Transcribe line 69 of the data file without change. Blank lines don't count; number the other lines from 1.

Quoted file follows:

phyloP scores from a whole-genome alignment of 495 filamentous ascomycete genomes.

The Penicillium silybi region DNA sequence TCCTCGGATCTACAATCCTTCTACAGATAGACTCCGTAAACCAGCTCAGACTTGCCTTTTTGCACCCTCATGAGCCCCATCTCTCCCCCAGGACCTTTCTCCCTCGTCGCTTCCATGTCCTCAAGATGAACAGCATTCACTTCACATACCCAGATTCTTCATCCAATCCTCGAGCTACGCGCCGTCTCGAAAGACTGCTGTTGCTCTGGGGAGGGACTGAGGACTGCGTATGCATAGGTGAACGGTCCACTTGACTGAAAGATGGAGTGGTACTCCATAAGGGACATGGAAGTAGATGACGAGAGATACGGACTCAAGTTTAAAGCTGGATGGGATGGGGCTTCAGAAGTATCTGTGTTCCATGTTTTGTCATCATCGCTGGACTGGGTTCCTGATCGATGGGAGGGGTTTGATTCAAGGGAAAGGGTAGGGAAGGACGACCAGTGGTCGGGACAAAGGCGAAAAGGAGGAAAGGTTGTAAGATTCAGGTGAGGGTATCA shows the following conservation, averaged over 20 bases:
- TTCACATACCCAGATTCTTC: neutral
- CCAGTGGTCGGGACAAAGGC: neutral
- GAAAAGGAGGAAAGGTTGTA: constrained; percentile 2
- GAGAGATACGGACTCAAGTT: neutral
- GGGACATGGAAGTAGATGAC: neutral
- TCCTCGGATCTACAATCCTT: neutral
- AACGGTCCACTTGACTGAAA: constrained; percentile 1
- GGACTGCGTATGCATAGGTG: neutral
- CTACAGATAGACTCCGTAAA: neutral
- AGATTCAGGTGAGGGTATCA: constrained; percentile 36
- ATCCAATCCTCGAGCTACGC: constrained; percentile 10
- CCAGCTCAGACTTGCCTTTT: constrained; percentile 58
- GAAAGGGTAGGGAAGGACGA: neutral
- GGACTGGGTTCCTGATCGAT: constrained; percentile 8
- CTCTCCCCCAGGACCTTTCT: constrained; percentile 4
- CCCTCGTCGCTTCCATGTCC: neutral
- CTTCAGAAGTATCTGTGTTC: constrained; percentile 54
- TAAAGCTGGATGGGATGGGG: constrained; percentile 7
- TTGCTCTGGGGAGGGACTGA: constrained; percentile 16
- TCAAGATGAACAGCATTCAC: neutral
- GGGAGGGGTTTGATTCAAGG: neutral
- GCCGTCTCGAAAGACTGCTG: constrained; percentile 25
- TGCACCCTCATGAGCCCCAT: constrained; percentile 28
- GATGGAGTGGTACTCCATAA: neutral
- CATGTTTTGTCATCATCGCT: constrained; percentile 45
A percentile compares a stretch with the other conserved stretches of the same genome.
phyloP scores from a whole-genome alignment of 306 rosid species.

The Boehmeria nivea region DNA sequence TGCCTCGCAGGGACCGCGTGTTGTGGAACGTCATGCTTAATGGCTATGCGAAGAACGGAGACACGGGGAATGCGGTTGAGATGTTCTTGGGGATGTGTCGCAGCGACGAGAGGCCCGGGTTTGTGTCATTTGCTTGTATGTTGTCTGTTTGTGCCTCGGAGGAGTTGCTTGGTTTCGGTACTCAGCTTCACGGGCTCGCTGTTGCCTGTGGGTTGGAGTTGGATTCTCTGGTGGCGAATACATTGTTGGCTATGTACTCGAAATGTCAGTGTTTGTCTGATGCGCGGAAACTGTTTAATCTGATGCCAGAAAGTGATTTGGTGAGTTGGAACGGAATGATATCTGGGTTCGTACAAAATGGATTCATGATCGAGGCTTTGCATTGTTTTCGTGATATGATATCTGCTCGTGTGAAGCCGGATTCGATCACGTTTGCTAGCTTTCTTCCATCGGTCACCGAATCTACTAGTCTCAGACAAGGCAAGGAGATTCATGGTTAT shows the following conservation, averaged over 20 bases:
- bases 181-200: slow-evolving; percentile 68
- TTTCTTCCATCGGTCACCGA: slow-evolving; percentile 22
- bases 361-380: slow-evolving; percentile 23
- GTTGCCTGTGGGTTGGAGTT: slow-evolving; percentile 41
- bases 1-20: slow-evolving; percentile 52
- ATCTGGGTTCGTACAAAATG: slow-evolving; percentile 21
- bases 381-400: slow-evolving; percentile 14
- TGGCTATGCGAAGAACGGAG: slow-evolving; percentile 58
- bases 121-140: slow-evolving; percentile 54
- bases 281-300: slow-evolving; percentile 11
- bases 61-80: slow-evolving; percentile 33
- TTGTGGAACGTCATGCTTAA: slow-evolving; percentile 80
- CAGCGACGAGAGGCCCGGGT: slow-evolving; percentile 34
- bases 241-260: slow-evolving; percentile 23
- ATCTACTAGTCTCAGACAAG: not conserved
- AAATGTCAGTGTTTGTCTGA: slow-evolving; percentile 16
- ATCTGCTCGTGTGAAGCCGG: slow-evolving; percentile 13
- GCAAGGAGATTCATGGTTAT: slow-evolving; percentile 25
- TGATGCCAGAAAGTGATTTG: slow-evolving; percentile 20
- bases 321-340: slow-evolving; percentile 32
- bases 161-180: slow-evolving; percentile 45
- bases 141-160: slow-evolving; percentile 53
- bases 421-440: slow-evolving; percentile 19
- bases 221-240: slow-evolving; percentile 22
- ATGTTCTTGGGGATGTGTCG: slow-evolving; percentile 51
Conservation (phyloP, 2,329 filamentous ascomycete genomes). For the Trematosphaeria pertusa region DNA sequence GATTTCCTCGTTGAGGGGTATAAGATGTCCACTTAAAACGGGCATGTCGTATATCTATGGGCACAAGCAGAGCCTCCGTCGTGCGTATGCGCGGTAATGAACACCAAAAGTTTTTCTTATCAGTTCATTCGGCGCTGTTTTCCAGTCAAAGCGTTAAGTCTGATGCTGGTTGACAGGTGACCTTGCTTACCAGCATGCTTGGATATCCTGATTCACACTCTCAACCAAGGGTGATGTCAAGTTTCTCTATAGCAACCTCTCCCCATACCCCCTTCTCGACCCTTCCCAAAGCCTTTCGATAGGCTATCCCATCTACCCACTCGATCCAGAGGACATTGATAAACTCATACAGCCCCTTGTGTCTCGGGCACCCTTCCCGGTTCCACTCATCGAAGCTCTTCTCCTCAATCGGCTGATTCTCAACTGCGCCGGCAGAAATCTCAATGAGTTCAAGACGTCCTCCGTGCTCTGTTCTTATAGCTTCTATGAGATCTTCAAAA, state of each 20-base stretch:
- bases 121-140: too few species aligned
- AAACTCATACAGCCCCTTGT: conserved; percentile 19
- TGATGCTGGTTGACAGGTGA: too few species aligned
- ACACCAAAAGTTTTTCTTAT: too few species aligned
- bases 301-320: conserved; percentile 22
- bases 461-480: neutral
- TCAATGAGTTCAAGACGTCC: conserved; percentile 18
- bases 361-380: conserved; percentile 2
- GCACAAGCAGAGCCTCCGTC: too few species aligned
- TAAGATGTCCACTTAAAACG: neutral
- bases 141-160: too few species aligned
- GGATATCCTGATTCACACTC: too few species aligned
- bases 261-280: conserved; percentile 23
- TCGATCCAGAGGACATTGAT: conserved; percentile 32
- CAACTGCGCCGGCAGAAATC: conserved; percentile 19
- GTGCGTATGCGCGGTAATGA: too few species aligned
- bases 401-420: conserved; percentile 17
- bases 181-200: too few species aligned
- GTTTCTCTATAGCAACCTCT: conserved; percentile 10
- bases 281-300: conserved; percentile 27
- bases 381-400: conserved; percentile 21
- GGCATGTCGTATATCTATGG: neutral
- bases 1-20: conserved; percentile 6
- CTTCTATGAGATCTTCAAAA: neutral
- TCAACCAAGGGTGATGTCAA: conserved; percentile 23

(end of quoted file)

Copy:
- bases 261-280: conserved; percentile 23